While being a “content creation person” is my bill-paying persona, there has always been a sportswriter who has to get opinions out there. The straight up question Panther fans will be asking for the next ten days is, “What is really wrong with Cam?” because he was all over the lot throwing the ball – Olsen’s grab of a pass behind him was one of several made by receivers – and while his running ability was always a major benefit, he certainly doesn’t seem willing to get hit, nor does team seem willing to ask him to run over a D-back any more.
Maybe its too personal to mention his haberdashery, but the multi-colored scarf atop his wild hairdo and granny shades at the post-game didn’t score any points either.
Cam Newton came out with the right answer for Thursday nights 20-14 loss to the Tampa Bay Buccaneers, that fingers get pointed at an offense that doesn’t score touchdowns. That he is the most visible reason for the 0-2 record, and its his job to make plays is Part 2 to that truth, and there are already boo-birds in Charlotte regarding that play making.
Newton’s stat line was 25/51 passes for 333 yards, two rushes for zero yards. He didn’t get a yard on 4th down on the Panther’s initial drive, just before a 27-minute game delay for lightening, and he was a decoy on the final play, when Panthers needed *HALF* a yard for a first down, and barely more than ONE for a winning TD.
Is it too early to be mad or discouraged?
The question of whether its too early to be mad or discouraged is almost less important than WHY they couldn’t beat the Bucs, and whether this will be a truly LONG year.
On Monday I had concerns about being a ‘homer’ – someone who always tries to put a happy face on events – after the season-opening 30-27 loss to LA Rams, which was a light-years difference from what came through last night. Certainly there was no “C-Mac (McCaffrey) the Mighty” cranking out yardage. He had a miserable night (37 yds. rushing, two receptions for 16 yards, no TDs), including not getting close to gaining the yard needed at the end of the game.
Was it that long ago that Newton would have handled that last bit himself, stretching his 6’5, 250 pounds over the goal line? The O-line handled the Rams, getting three short TD runs, can’t they go straight ahead two weeks in a row? Yes, Newton threw downfield a number of times in that 333, although Olsen’s big night (6 catches/110 yards, including a 41-yard gain), involved lugging the ball most of the way. Curtis Samuel had a 44-yard gain, but he had to turn around and wait vs. catching the ball in stride, zero yards after the catch.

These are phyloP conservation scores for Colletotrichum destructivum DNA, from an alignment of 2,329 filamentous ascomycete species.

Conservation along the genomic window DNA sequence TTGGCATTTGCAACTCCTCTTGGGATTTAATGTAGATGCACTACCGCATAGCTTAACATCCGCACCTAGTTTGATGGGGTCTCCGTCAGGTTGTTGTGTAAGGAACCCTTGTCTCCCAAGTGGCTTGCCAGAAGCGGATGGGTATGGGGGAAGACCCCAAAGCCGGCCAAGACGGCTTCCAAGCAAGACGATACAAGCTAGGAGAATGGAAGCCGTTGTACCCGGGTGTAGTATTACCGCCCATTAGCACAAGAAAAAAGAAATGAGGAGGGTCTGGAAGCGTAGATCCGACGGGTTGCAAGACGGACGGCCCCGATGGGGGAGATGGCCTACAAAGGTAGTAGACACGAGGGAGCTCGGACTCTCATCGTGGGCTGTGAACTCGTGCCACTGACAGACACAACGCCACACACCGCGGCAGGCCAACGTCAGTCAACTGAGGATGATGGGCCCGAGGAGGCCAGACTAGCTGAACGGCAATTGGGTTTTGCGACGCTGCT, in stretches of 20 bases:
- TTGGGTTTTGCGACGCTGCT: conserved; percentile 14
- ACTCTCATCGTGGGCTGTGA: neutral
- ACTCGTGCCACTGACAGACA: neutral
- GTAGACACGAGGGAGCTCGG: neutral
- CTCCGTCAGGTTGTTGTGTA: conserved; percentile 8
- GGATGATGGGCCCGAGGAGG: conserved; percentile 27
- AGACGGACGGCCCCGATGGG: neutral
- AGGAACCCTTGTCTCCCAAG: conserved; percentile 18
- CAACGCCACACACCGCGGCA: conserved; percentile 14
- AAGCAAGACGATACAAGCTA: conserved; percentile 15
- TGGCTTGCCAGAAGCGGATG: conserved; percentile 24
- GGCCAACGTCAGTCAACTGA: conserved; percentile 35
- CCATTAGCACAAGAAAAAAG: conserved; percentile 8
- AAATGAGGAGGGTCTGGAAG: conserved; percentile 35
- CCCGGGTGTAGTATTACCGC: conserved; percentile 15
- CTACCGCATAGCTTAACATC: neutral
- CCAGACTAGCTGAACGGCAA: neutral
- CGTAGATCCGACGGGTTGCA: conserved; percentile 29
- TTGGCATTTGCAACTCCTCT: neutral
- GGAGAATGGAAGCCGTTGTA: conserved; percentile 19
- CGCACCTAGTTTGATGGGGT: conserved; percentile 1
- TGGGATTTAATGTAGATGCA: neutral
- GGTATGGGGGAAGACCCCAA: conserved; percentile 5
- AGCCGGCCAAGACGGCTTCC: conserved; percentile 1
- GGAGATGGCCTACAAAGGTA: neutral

The only Panther who had a great night was kicker Joey Slye, who was 4-4 on field goals, two of them over 50-yards, one of which clonged off the right post and through, and his kickoffs weren’t returned. (Enjoy that game check, Joe, but if you lead the league in scoring, we’ll probably have had a lousy year).
Okay, Luke Kuechly had 17 tackles, including one for a safety that got Panthers within one score, and provided a short field for their final unsuccessful drive. The Bucs suffocated C-Mac all game, and DE Shaqil Barrett had three sacks of Newton, who never looked in sync.
Olsen looked a little stiff while running (a back problem left him a game time decision), and there seemed to be enough production (Samuel- five catches/91 yards; DJ Moore- nine catches/89 yards) to spend a lot of time in Tampa’s end of the field, but an offense that’s only making field goals needs 3 to beat a TD by the other team. That’s a fact Panther fans will recognize from many games against the Seahawks, when both D’s slugged it out.
The Panthers now have road games against Phoenix and the Jaguars, and while the Cardinals Heisman-winning QB (Kyler Murray, 2018) didn’t look good for most of their 27-all tie with the Lions last week, mobile QBs always seem to torture the Panthers. Winston started 11/14 in the first half and ended up 16/25 for 208 yards and a TD, and while that was considerably better than last weeks performance, unfortunately, the Panthers can’t say the same.
One thing that’s guaranteed – Panthers won’t give Newton a seat and play Kyle Allen, certainly not after just two games, because it just doesn’t pay to bench your top QB to see if he gets super motivated. The defense can also work on actually stopping runners (Tampa had 100 yards on the ground, the Panthers 39) vs. letting them churn for a couple more after contact.